New data affirms an important, if under-appreciated trend: Community pharmacists continue to achieve significant savings for patients and payers through dispensing generic drugs and at rates significantly higher than at the largest mail order pharmacies.
Consider the following data released in conjunction with third quarter 2010 earnings of major pharmacy benefit managers (PBMs) Medco Health Solutions, Inc., CVS Caremark and Express Scripts, Inc. Medco reported a generic dispense rate (GDR) of 62.8% via its mail order pharmacies. CVS Caremark’s numbers were nearly identical: 62.4% GDR for Caremark mail order. And Express Scripts’ mail order GDR was slightly lower at 60.5%.
By contrast, the 2010 NCPA Digest, sponsored by Cardinal Health, found that community pharmacies’ generic dispensing rate was 69% in 2009. For 2010, that figure should be about 73% if recent, upward trends in GDR continue.
Community pharmacists do this while also providing critical medication counseling and patient care that was recognized by patients in the recent J.D. Power and Associates 2010 U.S. National Pharmacy Study. Independent community pharmacies were singled out for some of the highest marks in customer satisfaction.
Most state laws allow local pharmacists to recommend or substitute a medically equivalent generic in place of a name brand drug. Only pharmacists can perform generic substitutions.
According to congressional testimony, PBMs apparently profit greatly from generic drugs. Susan Hayes of Pharmacy Outcomes Specialists testified in 2009 that PBM “spread pricing,” or reimbursing the pharmacy one amount for dispensing a drug and then charging the health plan far more, amounts for “perhaps as much as 5% of drug spend.” With roughly $300 billion spent annually on prescription drugs, that’s significant.
So why, despite this, are PBM-owned mail order generic dispensation rates lower than retail pharmacies?
Expensive, name brand specialty drugs only offer a partial explanation. PBMs often mandate that these drugs be dispensed only via their own mail order pharmacies. But, while these drugs account for an increasing dollar share in prescription drug benefit plans, their percentage share of drugs dispensed is too low to have much impact on the overall generic dispensation rate of a PBM-owned mail order pharmacy.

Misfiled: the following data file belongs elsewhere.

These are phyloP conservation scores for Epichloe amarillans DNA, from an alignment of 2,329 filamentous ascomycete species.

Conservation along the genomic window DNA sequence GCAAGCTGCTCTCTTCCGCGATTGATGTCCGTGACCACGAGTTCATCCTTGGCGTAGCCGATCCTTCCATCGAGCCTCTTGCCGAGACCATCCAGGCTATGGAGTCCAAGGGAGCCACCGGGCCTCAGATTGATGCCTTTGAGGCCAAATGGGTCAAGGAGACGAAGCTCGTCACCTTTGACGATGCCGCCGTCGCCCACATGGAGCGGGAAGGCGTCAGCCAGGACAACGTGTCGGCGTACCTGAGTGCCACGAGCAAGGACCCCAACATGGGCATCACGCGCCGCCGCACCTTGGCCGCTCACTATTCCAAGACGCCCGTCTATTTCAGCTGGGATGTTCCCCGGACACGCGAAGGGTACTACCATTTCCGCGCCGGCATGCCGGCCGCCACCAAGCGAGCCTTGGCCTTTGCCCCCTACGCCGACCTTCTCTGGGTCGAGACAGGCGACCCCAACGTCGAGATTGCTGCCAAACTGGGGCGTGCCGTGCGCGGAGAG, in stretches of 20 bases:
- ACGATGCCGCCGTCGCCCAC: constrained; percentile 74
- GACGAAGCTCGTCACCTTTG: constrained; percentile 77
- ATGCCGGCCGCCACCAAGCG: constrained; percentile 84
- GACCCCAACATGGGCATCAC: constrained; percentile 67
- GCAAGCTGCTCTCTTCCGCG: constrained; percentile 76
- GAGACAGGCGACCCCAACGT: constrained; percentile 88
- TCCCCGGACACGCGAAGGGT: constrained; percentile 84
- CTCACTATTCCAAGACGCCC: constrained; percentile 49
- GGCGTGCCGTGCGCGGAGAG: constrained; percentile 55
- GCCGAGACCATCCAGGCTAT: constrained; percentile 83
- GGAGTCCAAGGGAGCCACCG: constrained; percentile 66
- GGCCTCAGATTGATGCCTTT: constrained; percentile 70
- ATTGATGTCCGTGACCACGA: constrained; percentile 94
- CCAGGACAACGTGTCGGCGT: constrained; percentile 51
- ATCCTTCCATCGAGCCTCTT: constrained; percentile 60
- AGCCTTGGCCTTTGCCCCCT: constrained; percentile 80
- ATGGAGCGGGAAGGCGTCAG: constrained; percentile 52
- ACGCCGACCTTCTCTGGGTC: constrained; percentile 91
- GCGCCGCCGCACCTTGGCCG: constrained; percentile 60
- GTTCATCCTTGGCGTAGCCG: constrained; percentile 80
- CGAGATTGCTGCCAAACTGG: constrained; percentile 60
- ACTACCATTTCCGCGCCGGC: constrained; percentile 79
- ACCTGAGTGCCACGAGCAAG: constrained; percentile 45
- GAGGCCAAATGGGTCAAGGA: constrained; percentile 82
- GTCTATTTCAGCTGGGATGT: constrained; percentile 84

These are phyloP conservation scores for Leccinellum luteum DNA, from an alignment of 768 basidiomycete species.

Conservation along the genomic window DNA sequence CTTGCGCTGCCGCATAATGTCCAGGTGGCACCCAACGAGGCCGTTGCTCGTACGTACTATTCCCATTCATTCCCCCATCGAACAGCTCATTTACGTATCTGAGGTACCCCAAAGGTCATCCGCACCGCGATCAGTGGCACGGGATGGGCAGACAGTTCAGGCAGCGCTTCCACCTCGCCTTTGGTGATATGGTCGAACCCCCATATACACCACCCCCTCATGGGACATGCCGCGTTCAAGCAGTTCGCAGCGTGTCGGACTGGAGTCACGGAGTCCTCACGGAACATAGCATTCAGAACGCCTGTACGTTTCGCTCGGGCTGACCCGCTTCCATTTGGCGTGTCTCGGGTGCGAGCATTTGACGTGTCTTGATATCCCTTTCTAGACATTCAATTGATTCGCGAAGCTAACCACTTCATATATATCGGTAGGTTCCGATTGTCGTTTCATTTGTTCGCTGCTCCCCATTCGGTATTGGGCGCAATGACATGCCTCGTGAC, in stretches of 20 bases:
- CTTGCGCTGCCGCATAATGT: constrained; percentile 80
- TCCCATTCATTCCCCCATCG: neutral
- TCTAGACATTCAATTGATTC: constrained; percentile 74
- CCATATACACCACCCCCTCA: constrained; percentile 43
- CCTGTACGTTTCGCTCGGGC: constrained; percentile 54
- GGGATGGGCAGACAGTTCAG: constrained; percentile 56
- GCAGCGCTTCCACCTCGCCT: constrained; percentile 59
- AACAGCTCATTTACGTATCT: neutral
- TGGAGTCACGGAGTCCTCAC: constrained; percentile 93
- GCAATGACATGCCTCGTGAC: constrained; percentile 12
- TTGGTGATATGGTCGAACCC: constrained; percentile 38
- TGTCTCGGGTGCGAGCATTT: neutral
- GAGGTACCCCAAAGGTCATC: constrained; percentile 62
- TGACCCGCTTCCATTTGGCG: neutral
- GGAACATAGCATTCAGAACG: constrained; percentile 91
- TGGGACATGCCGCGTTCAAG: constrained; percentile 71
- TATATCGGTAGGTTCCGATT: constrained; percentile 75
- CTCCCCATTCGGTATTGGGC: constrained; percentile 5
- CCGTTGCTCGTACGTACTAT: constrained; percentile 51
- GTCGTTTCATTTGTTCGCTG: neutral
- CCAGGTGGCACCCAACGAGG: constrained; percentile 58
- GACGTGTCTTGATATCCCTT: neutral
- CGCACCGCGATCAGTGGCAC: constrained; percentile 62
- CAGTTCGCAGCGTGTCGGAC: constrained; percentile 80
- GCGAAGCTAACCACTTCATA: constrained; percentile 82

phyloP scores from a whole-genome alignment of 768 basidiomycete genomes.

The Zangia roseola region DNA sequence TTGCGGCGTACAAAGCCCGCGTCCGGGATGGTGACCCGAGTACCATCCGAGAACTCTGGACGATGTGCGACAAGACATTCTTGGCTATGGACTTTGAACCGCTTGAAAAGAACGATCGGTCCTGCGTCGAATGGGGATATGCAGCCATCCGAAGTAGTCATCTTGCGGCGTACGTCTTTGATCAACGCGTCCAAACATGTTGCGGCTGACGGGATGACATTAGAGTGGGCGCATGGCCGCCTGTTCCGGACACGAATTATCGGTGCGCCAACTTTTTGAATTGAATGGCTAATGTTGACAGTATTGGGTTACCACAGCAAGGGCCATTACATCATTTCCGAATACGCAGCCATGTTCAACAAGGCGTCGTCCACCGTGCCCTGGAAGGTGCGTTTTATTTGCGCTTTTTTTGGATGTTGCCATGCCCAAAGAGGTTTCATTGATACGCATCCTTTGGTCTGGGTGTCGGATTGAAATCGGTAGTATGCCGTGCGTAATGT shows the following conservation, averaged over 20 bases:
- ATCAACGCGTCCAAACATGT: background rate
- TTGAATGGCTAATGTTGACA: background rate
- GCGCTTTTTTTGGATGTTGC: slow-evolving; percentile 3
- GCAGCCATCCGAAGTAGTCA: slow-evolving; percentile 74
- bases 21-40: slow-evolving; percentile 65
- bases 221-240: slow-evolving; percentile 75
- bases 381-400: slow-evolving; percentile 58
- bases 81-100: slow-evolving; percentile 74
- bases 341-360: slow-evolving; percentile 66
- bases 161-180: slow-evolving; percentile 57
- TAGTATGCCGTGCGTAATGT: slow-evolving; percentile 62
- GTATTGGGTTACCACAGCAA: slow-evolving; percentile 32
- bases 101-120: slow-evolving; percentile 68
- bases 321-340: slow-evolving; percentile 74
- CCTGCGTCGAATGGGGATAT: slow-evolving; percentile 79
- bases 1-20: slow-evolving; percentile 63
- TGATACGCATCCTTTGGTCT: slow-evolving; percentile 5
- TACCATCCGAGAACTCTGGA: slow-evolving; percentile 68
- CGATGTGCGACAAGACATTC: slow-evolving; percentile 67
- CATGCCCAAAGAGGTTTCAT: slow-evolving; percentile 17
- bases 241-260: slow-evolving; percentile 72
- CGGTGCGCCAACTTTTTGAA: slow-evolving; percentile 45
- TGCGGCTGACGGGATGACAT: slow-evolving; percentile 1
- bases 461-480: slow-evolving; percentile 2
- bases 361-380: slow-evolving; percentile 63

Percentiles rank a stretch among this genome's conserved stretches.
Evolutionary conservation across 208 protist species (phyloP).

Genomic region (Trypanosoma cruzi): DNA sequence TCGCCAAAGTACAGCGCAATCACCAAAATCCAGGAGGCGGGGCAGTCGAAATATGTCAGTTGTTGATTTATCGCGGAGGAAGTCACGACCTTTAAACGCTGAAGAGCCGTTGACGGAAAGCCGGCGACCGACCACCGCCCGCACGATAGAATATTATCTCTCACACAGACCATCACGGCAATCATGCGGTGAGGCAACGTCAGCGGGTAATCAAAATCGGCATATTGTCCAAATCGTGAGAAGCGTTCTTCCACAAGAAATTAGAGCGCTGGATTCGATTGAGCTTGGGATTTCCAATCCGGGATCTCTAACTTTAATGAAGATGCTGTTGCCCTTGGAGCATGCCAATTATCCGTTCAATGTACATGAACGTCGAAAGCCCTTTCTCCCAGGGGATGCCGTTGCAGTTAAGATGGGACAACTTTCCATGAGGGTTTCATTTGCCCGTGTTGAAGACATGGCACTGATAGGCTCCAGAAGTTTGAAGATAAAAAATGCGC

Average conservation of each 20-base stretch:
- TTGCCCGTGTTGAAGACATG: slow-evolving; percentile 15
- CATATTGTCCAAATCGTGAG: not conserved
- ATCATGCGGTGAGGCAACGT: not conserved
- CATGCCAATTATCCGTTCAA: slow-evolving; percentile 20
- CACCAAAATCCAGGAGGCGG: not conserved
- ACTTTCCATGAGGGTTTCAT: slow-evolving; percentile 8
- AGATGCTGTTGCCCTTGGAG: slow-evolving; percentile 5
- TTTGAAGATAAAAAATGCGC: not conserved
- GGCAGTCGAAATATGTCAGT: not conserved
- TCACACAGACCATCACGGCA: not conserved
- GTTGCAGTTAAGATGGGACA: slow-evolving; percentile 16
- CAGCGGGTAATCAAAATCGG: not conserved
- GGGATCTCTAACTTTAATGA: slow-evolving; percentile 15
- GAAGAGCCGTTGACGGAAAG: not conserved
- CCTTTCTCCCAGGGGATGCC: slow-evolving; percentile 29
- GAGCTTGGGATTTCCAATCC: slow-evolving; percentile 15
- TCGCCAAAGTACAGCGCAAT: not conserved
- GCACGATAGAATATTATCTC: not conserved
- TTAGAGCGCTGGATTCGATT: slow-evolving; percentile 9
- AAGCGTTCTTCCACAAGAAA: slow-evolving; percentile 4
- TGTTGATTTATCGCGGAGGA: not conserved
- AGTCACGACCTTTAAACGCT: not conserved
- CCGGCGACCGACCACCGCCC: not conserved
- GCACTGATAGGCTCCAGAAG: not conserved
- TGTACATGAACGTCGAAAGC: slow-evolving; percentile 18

That leaves brand-name manufacturer rebates as a prime candidate. According to that same 2009 testimony from Ms. Hayes, PBMs retain as much as 50% of rebates paid by brand-name manufacturers, rather than passing those dollars on to health plans and patients. That creates an enormous conflict-of-interest for PBM companies hired with the expectation of being an honest broker to lower drug benefit costs.
Indeed, in recent years, the top three PBMs paid over $370 million to settle allegations of fraud. Central to these claims was the contention that PBMs allegedly switch patients onto more expensive drugs in order to secure greater rebates.
Could it be addiction to brand manufacturer rebates is behind the lagging generic dispensing rate of PBM-owned mail order pharmacies?
Perhaps. That’s one of the reasons Congress supported a bipartisan proposal for greater PBM transparency in the state health insurance exchanges envisioned in the Patient Protection and Affordable Care Act. It’s another argument for expanding those benefits to all patients, such as through H.R. 5234, the PBM Audit Reform and Transparency Act.